So much literature has been generated by the American effort to promote peace between Arabs and Israelis that a reader should approach any new work on the topic by first asking what contribution it hopes to make. The present volume aims essentially at stocktaking. Its purpose, by synthesizing and interpreting -- and therefore, one hopes, putting into the form of an intelligible panorama -- the large amount of information that can be gleaned from personal accounts, partisan critiques, government documents, and the public record, is to portray and explain the current state of the U.S. search for Mideast peace.
Certainly, it seems time for this to be done. Two decades mark a sufficient passage of time to make stocktaking legitimate, all the more since most of the literature on the subject was produced simultaneously with the events chronicled here. As always under such circumstances, memoirs, reports, polemics, and analyses are swayed as much by the heat of recent and ongoing controversy as by pressing hopes and fears for the future. The utility, perhaps the luxury, of stocktaking is that some of the heat is reduced while earlier projections are possibly viewed retrospectively with more objectivity.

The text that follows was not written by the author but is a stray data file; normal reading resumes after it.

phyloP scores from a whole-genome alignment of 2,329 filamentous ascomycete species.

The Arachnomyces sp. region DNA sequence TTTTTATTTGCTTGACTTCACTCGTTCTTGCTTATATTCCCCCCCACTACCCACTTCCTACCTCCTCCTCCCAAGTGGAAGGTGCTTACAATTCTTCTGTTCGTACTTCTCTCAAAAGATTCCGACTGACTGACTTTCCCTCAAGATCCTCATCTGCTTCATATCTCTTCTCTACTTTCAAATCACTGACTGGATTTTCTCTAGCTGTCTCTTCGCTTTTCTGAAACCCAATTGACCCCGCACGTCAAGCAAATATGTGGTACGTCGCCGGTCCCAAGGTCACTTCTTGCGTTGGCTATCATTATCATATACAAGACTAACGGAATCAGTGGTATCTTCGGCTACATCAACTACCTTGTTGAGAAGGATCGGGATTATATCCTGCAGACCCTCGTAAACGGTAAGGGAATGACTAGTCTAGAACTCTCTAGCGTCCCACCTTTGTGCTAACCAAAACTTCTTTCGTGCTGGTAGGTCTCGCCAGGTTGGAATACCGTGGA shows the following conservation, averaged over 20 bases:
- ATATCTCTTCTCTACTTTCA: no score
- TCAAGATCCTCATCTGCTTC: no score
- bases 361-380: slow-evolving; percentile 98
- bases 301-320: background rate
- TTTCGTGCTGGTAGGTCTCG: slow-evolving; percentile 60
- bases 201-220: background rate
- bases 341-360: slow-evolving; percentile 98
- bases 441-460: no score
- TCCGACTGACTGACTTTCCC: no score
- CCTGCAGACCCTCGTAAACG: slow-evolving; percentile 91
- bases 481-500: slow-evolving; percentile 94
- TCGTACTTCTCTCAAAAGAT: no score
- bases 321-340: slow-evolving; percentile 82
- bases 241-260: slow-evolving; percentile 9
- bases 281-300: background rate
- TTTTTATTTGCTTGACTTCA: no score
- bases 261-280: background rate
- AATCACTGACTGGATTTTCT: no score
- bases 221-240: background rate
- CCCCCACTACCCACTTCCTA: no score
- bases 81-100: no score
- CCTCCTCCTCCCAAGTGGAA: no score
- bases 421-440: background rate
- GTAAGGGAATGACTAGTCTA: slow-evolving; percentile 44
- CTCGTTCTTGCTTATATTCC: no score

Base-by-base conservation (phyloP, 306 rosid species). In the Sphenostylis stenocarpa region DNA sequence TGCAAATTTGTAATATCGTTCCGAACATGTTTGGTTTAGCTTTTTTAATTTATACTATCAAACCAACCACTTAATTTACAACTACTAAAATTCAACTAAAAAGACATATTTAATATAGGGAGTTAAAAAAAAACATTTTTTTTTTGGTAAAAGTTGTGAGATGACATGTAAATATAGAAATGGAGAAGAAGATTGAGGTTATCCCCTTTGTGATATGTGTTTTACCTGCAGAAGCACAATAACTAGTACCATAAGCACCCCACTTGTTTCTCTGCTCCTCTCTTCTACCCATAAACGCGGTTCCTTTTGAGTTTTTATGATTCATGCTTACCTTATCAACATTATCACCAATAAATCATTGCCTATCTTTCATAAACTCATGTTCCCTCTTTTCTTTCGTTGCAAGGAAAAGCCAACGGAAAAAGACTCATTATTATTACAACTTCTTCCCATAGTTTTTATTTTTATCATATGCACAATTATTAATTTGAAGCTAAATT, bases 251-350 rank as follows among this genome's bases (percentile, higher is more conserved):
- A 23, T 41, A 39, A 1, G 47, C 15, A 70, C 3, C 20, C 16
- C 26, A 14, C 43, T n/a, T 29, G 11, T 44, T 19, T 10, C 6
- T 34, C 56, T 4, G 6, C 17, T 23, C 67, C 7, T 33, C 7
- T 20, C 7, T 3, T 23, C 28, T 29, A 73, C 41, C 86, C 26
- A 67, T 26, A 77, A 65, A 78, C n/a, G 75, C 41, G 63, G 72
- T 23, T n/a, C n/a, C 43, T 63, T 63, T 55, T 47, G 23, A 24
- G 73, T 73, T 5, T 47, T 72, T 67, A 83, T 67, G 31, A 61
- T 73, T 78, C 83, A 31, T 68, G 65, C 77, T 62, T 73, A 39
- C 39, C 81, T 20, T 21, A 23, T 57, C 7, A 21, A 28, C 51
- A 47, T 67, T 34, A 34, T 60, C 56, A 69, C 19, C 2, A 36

An even more important reason for putting the American search for Mideast peace into perspective at this time is the turn of events that occurred while the following pages were at the press and which gave birth to the Postscript at the book's end. With the United States now having agreed to speak directly to the Palestine Liberation Organization for the first time since 1975, a true crossroads may have been reached. Stocktaking seems not only advisable but necessary.